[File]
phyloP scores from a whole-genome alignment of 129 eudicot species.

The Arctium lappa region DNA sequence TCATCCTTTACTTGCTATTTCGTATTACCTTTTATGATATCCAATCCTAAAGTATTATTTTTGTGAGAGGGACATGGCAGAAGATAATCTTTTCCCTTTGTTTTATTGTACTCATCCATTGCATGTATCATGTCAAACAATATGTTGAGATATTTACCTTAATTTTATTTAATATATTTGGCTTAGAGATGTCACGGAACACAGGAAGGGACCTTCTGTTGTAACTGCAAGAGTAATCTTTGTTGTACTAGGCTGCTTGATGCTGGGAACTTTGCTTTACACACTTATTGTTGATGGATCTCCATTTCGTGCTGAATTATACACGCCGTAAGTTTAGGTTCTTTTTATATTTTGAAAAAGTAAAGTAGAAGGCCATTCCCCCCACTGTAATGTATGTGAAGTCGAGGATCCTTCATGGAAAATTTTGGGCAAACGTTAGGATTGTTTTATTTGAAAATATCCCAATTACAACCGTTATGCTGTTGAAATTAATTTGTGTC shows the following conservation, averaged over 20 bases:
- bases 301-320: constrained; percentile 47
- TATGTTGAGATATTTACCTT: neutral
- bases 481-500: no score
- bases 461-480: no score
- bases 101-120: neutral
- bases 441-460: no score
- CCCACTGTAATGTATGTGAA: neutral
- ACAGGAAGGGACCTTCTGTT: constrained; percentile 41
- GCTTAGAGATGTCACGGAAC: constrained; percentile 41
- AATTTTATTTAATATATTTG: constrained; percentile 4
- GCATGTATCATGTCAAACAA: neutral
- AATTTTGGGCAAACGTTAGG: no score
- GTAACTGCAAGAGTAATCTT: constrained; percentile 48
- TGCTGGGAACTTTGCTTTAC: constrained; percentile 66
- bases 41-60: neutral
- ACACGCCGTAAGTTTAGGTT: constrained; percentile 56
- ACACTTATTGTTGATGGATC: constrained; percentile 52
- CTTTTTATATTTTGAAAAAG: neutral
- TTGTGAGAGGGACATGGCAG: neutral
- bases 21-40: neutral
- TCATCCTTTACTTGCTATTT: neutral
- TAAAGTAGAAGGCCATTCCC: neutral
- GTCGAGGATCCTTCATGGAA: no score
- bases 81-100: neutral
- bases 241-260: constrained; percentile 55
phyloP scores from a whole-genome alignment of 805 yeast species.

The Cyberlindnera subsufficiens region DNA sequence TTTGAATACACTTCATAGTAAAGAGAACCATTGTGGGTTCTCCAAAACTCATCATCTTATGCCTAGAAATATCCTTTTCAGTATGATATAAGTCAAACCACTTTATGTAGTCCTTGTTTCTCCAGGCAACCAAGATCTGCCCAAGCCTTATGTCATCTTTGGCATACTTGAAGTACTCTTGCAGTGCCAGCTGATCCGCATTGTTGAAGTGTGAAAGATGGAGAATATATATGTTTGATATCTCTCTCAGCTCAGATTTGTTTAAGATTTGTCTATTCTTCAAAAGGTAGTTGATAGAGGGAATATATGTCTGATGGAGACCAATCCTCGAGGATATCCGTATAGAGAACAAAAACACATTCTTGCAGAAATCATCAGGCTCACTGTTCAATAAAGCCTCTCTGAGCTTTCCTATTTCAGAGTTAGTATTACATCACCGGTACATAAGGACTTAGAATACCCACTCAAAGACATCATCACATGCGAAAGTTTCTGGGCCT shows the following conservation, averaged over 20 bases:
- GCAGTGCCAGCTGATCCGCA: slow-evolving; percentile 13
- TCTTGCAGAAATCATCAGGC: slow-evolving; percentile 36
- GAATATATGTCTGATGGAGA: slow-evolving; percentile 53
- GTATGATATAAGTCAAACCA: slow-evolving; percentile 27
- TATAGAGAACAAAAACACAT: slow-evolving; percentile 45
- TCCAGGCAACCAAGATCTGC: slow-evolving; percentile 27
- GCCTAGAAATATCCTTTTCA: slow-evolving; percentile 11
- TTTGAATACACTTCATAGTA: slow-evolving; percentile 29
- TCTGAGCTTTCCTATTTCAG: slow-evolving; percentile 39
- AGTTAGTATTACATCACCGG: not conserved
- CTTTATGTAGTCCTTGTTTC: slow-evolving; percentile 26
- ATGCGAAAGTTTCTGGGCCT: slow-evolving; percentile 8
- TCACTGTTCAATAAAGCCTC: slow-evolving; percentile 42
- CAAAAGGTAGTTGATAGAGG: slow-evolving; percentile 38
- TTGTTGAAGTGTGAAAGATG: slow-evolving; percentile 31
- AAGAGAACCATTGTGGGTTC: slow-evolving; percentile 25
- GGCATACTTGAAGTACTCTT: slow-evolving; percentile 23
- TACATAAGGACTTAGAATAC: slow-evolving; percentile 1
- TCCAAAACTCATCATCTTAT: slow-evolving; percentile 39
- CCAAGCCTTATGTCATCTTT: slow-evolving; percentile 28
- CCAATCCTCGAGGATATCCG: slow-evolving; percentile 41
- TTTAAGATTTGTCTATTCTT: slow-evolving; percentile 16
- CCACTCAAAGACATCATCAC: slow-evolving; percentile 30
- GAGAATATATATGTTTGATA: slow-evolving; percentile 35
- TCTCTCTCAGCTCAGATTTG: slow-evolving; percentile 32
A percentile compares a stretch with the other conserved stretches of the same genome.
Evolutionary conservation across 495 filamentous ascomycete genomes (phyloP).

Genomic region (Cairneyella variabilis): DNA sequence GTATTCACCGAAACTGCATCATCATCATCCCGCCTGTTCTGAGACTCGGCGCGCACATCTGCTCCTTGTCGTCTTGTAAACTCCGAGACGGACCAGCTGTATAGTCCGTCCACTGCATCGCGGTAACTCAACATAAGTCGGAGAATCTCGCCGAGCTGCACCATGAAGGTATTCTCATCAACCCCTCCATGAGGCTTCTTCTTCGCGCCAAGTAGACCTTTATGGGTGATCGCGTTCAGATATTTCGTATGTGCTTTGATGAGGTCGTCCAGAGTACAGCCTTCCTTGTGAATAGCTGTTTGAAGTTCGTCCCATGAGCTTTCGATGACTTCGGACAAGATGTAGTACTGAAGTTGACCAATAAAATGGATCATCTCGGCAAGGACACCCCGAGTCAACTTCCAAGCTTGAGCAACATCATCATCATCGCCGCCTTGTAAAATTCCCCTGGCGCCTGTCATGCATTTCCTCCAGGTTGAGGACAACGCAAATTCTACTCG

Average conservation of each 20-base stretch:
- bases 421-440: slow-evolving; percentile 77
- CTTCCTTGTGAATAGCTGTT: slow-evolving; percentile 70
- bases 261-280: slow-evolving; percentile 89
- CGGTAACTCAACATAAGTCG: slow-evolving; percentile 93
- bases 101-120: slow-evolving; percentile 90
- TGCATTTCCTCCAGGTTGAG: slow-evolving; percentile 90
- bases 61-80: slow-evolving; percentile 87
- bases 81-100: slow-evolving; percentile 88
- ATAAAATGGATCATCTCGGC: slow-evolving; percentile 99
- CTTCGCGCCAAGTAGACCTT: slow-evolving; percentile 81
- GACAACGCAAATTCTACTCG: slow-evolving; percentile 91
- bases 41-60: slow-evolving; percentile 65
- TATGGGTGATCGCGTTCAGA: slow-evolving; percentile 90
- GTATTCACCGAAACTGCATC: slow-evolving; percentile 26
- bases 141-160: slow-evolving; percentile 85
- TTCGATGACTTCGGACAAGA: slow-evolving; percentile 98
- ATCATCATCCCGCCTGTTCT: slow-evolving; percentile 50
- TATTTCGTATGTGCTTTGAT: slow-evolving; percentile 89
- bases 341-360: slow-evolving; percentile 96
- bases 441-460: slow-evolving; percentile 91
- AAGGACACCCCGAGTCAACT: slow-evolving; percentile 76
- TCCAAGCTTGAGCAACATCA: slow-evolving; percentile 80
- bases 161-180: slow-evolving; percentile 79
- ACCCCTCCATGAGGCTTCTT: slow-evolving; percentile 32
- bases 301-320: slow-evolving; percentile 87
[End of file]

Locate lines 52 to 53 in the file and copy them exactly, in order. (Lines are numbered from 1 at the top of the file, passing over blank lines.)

- CCACTCAAAGACATCATCAC: slow-evolving; percentile 30
- GAGAATATATATGTTTGATA: slow-evolving; percentile 35